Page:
Movie studios scramble to have big-name stars headline their films, but in many of my favorite movies food is the star. Few things are better than pairing a foodie film with a great meal so we can enjoy ourselves just as much as the folks onscreen are enjoying their own aliments. In this series, we'll highlight a movie in which food plays a leading role and suggest one or more local spots to provide an accompanying feast for you. Pull up a table and dim the lights, the show's about to begin.
Synopsis The movie, based on the novel by Thomas Harris, begins with rookie FBI agent Clarice Starling being given the task of interviewing incarcerated serial killer Hannibal Lecter to obtain his help in the pursuit of another serial killer, Buffalo Bill, who skins his victims. Lecter, a former psychiatrist, is in prison for killing and eating multiple victims. He seems to take a liking to Starling, and after a U.S. senator's daughter is kidnapped, presumably by Buffalo Bill, Starling is instructed to offer Lecter a transfer to another prison if he helps in Buffalo Bill's capture.
During their conversations, Lecter is able to coax Starling into telling him about her childhood, even though she was warned not to give him any details of her life. As part of his deal with the FBI, Lecter is flown to Tennessee, where he does help Starling with the case in exchange for more personal information. While Starling is out hunting down Buffalo Bill, Lecter brutally kills two guards, escapes and disappears.
Warning: Go directly to page 2 to avoid spoilers!
Starling ends up in Ohio at the home of a man who she believes is a childhood friend of Buffalo Bill but who turns out to be the serial killer himself. A game of cat and mouse throughout the dark house ensues, and Starling eventually shoots and kills Buffalo Bill just as he cocks his gun to shoot her.
Later, at her graduation from the FBI Academy, Starling gets a call from Lecter, who's now in Bimini. He assures her he won't come after her, but she says she can't promise the same. Lecter says he has to go, because he's "having an old friend for dinner," and as the film ends, Lecter stalks his former prison warden through the streets before disappearing into the crowd.
Why this is a foodie film Even if you've never seen The Silence of the Lambs, you probably know the iconic line from the clip above. In both the novels (there are prequels and sequels to The Silence of the Lambs) and the film, Dr. Lecter is portrayed as a gourmet with a very refined palate. It just so happens that he's also a cannibal, so sometimes his meals include questionable meats -- though they're always served as if prepared by a three-star chef.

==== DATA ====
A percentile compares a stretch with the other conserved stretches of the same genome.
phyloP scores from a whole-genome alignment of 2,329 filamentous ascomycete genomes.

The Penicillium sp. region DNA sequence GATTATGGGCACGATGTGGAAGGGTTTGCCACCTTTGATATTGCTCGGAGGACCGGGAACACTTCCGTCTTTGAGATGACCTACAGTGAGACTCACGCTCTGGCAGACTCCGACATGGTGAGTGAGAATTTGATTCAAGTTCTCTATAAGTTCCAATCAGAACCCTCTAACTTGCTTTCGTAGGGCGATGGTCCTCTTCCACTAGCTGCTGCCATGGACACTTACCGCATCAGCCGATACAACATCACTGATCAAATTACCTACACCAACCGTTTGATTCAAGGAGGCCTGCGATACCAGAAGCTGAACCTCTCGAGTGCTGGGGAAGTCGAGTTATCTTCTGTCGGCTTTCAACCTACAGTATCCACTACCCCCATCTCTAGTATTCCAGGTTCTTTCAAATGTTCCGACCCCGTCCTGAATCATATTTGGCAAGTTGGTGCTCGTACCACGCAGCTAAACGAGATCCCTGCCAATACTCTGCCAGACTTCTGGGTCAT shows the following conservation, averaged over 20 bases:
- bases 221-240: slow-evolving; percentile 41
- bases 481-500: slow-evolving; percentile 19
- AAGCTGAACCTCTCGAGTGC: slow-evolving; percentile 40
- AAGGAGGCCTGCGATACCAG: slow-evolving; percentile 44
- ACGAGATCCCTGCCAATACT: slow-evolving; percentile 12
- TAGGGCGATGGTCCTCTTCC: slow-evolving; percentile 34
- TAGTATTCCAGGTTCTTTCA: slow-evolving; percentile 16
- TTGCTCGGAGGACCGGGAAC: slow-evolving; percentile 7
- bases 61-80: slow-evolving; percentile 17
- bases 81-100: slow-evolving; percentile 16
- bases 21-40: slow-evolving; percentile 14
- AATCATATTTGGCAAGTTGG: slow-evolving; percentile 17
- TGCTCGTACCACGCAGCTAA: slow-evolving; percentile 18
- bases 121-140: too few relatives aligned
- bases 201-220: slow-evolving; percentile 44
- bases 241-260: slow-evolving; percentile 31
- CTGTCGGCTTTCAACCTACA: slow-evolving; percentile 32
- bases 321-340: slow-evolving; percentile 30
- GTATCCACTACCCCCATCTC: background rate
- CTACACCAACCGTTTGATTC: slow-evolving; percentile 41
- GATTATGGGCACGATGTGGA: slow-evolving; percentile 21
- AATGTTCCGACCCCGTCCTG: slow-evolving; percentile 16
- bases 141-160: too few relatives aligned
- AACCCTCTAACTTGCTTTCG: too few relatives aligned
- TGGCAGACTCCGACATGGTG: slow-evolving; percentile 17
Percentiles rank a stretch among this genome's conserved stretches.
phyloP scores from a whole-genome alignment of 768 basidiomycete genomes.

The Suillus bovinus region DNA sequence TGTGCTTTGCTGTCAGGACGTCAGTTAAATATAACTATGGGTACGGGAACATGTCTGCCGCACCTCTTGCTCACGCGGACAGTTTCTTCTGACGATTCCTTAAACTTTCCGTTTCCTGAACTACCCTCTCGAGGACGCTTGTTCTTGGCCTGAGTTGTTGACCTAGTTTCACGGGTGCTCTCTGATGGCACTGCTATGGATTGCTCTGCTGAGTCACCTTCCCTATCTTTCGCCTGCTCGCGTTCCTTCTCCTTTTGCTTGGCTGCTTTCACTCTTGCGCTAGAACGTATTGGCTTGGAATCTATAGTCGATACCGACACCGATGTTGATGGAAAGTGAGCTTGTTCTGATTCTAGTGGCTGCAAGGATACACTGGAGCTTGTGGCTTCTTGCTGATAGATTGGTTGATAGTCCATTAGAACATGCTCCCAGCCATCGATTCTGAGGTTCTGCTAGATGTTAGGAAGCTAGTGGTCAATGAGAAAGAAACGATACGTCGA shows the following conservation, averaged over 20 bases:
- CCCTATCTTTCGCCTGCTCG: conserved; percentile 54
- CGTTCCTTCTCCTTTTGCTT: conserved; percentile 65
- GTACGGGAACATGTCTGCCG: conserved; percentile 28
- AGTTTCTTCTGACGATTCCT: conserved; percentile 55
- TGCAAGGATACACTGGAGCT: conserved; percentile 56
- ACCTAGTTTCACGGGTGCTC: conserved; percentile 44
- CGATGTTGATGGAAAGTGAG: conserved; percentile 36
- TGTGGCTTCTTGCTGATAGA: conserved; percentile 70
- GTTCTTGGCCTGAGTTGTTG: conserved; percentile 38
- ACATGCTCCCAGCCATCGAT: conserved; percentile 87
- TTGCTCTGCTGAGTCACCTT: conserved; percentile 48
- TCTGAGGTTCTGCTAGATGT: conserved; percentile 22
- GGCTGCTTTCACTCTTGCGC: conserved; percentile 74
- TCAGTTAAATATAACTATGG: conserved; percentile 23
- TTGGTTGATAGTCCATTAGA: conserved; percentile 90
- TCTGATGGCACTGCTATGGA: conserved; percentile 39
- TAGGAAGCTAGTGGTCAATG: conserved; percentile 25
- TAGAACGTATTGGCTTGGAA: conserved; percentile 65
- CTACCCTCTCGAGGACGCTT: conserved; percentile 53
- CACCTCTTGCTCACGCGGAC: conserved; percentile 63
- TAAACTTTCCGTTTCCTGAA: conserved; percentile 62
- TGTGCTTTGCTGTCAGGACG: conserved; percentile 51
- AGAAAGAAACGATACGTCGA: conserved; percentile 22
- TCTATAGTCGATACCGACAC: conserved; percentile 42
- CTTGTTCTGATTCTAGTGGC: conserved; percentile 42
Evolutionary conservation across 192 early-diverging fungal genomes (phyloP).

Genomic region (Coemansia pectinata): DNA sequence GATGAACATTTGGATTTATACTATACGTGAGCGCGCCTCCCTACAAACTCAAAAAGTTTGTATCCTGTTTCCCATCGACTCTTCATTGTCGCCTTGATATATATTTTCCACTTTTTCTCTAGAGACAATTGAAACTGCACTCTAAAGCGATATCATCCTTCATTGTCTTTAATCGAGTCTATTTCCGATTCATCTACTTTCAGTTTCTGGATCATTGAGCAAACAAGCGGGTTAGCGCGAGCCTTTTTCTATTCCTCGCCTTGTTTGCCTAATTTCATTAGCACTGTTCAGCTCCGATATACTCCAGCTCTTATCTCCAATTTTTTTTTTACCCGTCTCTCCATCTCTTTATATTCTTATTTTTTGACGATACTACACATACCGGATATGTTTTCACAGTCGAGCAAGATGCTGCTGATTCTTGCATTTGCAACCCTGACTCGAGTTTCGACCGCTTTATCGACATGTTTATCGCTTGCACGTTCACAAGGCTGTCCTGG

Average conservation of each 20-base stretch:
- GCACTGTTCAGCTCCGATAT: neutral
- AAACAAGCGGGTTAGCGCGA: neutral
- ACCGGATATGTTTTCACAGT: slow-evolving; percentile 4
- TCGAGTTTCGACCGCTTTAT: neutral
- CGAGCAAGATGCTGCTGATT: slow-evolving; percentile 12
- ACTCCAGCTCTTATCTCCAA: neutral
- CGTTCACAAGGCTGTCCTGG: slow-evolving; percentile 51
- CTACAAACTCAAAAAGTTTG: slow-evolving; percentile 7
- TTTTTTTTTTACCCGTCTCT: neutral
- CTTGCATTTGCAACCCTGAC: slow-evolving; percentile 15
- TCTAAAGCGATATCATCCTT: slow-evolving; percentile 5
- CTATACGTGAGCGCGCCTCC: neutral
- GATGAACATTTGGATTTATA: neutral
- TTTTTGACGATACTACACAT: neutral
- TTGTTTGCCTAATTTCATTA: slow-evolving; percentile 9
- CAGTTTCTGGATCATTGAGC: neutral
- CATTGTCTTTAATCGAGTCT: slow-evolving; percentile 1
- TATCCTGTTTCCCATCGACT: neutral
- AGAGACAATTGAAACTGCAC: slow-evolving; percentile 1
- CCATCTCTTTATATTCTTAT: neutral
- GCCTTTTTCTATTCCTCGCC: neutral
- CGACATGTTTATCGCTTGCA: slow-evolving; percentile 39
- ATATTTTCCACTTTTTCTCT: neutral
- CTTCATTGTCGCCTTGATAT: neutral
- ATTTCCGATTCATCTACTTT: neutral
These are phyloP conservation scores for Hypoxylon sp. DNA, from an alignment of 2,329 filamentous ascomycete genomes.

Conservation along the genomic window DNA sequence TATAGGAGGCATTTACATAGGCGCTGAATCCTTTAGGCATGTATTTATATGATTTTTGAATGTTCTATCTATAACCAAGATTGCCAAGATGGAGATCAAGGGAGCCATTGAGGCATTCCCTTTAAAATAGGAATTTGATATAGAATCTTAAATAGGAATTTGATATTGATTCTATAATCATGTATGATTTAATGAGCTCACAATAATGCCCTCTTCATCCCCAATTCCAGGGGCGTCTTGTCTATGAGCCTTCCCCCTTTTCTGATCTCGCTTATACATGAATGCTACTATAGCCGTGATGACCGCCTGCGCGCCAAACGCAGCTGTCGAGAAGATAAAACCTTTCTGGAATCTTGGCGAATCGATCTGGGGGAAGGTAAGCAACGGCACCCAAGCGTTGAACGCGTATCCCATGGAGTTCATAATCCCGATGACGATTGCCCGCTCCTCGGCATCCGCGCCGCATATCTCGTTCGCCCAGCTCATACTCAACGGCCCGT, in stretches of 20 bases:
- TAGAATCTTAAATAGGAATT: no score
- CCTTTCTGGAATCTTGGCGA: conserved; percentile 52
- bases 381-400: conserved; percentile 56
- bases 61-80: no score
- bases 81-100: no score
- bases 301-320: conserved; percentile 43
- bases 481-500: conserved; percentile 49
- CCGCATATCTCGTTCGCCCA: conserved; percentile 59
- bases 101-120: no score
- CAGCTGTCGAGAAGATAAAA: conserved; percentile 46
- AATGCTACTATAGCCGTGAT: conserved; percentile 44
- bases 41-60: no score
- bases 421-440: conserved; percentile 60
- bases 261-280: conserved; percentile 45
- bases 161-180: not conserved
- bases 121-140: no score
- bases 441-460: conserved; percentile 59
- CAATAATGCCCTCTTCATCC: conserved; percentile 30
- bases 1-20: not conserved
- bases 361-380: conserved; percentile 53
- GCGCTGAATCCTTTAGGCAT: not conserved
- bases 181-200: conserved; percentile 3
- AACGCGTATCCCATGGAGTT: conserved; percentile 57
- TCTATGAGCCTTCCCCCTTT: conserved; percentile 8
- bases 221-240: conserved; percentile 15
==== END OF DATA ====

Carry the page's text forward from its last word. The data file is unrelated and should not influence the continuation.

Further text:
Lecter makes his feelings about the subpar food he's served in prison abundantly clear, and he also makes sure people know about his cannibalistic proclivities. Though it's not shown in this film, in the sequel, Hannibal, Lecter hosts a lavish dinner with human ingredients for the main course.
A TV show called Hannibal premiered this year, and it focuses much attention on Lecter's cooking and gourmet sensibilities. The TV program, more so than the film, is a feast for the eyes, but the film is such a classic that it can't be overlooked.
Best food scene While food and cannibalism are discussed in the film more than they are actually pictured, there is an epic scene where Lecter is being brought dinner by two prison guards and, well, take a look:
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What you should eat Okay, so The Silence of the Lambs isn't overtly about food, but I'd bet Anthony Hopkins's delivery of the line about liver with fava beans and Chianti is part of what won him the Oscar for Best Actor. To honor that, I recommend you go to Charivari, the winner of Best Foie Gras in this year's Best of Houston® 2013.
The duck liver (because I couldn't find a place that sold human liver in Houston -- go figure) at Charivari comes to the table generously portioned and pan-seared until the outer layer is almost crispy and the interior practically melts when you cut it open. It's served with brown sugar-glazed apples in a marsala-wine reduction that chef Johann Schuster terms "Budapest Style."
Lecter was more into Italian food than he was Hungarian food, but you can rectify that situation by picking up a bottle of "nice Chianti" to go along with your foie at just about any wine shop in town. Ask to see if they have a recommendation on what might be Dr. Lecter's favorite.